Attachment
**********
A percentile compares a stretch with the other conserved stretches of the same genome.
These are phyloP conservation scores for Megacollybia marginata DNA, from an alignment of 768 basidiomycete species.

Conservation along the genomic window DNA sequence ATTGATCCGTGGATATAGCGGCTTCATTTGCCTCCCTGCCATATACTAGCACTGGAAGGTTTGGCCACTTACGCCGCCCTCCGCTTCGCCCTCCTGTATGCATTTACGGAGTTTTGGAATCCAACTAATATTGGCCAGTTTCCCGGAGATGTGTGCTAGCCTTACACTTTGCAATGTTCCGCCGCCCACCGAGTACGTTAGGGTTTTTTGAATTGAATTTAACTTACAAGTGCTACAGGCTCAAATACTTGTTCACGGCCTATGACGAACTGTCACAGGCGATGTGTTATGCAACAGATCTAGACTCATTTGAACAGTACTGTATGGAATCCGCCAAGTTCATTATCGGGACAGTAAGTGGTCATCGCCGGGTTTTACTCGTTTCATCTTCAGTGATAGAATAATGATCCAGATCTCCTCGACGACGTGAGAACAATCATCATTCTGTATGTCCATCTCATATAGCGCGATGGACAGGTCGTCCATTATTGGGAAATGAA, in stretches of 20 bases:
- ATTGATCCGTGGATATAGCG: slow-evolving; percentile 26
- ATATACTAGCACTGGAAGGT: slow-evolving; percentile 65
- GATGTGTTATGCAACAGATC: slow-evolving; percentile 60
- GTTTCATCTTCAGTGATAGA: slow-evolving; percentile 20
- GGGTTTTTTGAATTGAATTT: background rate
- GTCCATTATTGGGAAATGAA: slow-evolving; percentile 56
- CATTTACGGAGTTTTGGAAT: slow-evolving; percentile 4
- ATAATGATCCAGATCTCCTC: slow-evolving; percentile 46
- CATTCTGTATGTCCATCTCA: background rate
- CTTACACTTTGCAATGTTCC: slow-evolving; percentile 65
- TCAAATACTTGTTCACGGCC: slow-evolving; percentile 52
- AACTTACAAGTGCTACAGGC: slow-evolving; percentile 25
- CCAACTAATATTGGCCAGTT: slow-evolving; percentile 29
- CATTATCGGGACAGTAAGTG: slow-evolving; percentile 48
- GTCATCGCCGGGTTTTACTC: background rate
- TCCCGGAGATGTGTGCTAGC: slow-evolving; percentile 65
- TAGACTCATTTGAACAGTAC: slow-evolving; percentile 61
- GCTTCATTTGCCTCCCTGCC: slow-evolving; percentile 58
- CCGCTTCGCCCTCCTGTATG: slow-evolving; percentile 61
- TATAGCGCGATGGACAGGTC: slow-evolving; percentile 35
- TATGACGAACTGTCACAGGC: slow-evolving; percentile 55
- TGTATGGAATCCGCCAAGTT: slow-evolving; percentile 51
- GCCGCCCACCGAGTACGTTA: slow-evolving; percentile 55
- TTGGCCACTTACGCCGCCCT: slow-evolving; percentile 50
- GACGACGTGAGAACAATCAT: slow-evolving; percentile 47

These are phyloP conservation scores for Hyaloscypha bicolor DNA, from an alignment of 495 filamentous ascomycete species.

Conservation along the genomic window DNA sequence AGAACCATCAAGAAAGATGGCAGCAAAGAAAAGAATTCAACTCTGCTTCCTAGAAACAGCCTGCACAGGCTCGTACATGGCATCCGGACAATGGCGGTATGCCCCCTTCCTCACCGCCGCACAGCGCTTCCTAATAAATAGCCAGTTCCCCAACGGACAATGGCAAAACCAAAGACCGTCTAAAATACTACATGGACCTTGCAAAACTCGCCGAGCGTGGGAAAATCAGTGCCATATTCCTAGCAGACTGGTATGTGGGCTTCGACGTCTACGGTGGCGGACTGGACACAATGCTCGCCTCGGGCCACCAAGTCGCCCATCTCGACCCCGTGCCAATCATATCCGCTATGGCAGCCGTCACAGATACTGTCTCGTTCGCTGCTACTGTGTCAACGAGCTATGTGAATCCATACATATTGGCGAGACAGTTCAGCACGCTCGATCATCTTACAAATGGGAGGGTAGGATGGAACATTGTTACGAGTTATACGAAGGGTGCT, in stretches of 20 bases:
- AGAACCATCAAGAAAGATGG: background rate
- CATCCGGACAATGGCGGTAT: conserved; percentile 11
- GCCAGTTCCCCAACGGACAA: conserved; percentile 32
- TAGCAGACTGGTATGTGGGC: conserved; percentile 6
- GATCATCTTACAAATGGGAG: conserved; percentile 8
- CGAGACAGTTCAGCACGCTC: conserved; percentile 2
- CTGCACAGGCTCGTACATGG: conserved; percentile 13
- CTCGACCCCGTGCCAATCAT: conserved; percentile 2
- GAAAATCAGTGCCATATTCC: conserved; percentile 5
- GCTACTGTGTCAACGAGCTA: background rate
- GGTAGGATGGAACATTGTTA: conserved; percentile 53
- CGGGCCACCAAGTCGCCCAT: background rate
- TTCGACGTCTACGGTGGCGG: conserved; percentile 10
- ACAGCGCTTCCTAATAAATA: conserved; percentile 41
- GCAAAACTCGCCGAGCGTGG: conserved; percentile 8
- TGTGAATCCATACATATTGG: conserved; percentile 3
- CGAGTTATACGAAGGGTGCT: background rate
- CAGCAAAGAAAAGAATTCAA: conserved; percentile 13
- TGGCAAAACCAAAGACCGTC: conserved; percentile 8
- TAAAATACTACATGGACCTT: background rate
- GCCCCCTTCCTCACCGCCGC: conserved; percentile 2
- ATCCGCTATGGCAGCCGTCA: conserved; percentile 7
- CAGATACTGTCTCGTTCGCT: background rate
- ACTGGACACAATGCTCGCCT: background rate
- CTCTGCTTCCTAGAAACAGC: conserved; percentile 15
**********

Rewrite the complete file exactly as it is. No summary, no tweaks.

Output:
A percentile compares a stretch with the other conserved stretches of the same genome.
These are phyloP conservation scores for Megacollybia marginata DNA, from an alignment of 768 basidiomycete species.

Conservation along the genomic window DNA sequence ATTGATCCGTGGATATAGCGGCTTCATTTGCCTCCCTGCCATATACTAGCACTGGAAGGTTTGGCCACTTACGCCGCCCTCCGCTTCGCCCTCCTGTATGCATTTACGGAGTTTTGGAATCCAACTAATATTGGCCAGTTTCCCGGAGATGTGTGCTAGCCTTACACTTTGCAATGTTCCGCCGCCCACCGAGTACGTTAGGGTTTTTTGAATTGAATTTAACTTACAAGTGCTACAGGCTCAAATACTTGTTCACGGCCTATGACGAACTGTCACAGGCGATGTGTTATGCAACAGATCTAGACTCATTTGAACAGTACTGTATGGAATCCGCCAAGTTCATTATCGGGACAGTAAGTGGTCATCGCCGGGTTTTACTCGTTTCATCTTCAGTGATAGAATAATGATCCAGATCTCCTCGACGACGTGAGAACAATCATCATTCTGTATGTCCATCTCATATAGCGCGATGGACAGGTCGTCCATTATTGGGAAATGAA, in stretches of 20 bases:
- ATTGATCCGTGGATATAGCG: slow-evolving; percentile 26
- ATATACTAGCACTGGAAGGT: slow-evolving; percentile 65
- GATGTGTTATGCAACAGATC: slow-evolving; percentile 60
- GTTTCATCTTCAGTGATAGA: slow-evolving; percentile 20
- GGGTTTTTTGAATTGAATTT: background rate
- GTCCATTATTGGGAAATGAA: slow-evolving; percentile 56
- CATTTACGGAGTTTTGGAAT: slow-evolving; percentile 4
- ATAATGATCCAGATCTCCTC: slow-evolving; percentile 46
- CATTCTGTATGTCCATCTCA: background rate
- CTTACACTTTGCAATGTTCC: slow-evolving; percentile 65
- TCAAATACTTGTTCACGGCC: slow-evolving; percentile 52
- AACTTACAAGTGCTACAGGC: slow-evolving; percentile 25
- CCAACTAATATTGGCCAGTT: slow-evolving; percentile 29
- CATTATCGGGACAGTAAGTG: slow-evolving; percentile 48
- GTCATCGCCGGGTTTTACTC: background rate
- TCCCGGAGATGTGTGCTAGC: slow-evolving; percentile 65
- TAGACTCATTTGAACAGTAC: slow-evolving; percentile 61
- GCTTCATTTGCCTCCCTGCC: slow-evolving; percentile 58
- CCGCTTCGCCCTCCTGTATG: slow-evolving; percentile 61
- TATAGCGCGATGGACAGGTC: slow-evolving; percentile 35
- TATGACGAACTGTCACAGGC: slow-evolving; percentile 55
- TGTATGGAATCCGCCAAGTT: slow-evolving; percentile 51
- GCCGCCCACCGAGTACGTTA: slow-evolving; percentile 55
- TTGGCCACTTACGCCGCCCT: slow-evolving; percentile 50
- GACGACGTGAGAACAATCAT: slow-evolving; percentile 47

These are phyloP conservation scores for Hyaloscypha bicolor DNA, from an alignment of 495 filamentous ascomycete species.

Conservation along the genomic window DNA sequence AGAACCATCAAGAAAGATGGCAGCAAAGAAAAGAATTCAACTCTGCTTCCTAGAAACAGCCTGCACAGGCTCGTACATGGCATCCGGACAATGGCGGTATGCCCCCTTCCTCACCGCCGCACAGCGCTTCCTAATAAATAGCCAGTTCCCCAACGGACAATGGCAAAACCAAAGACCGTCTAAAATACTACATGGACCTTGCAAAACTCGCCGAGCGTGGGAAAATCAGTGCCATATTCCTAGCAGACTGGTATGTGGGCTTCGACGTCTACGGTGGCGGACTGGACACAATGCTCGCCTCGGGCCACCAAGTCGCCCATCTCGACCCCGTGCCAATCATATCCGCTATGGCAGCCGTCACAGATACTGTCTCGTTCGCTGCTACTGTGTCAACGAGCTATGTGAATCCATACATATTGGCGAGACAGTTCAGCACGCTCGATCATCTTACAAATGGGAGGGTAGGATGGAACATTGTTACGAGTTATACGAAGGGTGCT, in stretches of 20 bases:
- AGAACCATCAAGAAAGATGG: background rate
- CATCCGGACAATGGCGGTAT: conserved; percentile 11
- GCCAGTTCCCCAACGGACAA: conserved; percentile 32
- TAGCAGACTGGTATGTGGGC: conserved; percentile 6
- GATCATCTTACAAATGGGAG: conserved; percentile 8
- CGAGACAGTTCAGCACGCTC: conserved; percentile 2
- CTGCACAGGCTCGTACATGG: conserved; percentile 13
- CTCGACCCCGTGCCAATCAT: conserved; percentile 2
- GAAAATCAGTGCCATATTCC: conserved; percentile 5
- GCTACTGTGTCAACGAGCTA: background rate
- GGTAGGATGGAACATTGTTA: conserved; percentile 53
- CGGGCCACCAAGTCGCCCAT: background rate
- TTCGACGTCTACGGTGGCGG: conserved; percentile 10
- ACAGCGCTTCCTAATAAATA: conserved; percentile 41
- GCAAAACTCGCCGAGCGTGG: conserved; percentile 8
- TGTGAATCCATACATATTGG: conserved; percentile 3
- CGAGTTATACGAAGGGTGCT: background rate
- CAGCAAAGAAAAGAATTCAA: conserved; percentile 13
- TGGCAAAACCAAAGACCGTC: conserved; percentile 8
- TAAAATACTACATGGACCTT: background rate
- GCCCCCTTCCTCACCGCCGC: conserved; percentile 2
- ATCCGCTATGGCAGCCGTCA: conserved; percentile 7
- CAGATACTGTCTCGTTCGCT: background rate
- ACTGGACACAATGCTCGCCT: background rate
- CTCTGCTTCCTAGAAACAGC: conserved; percentile 15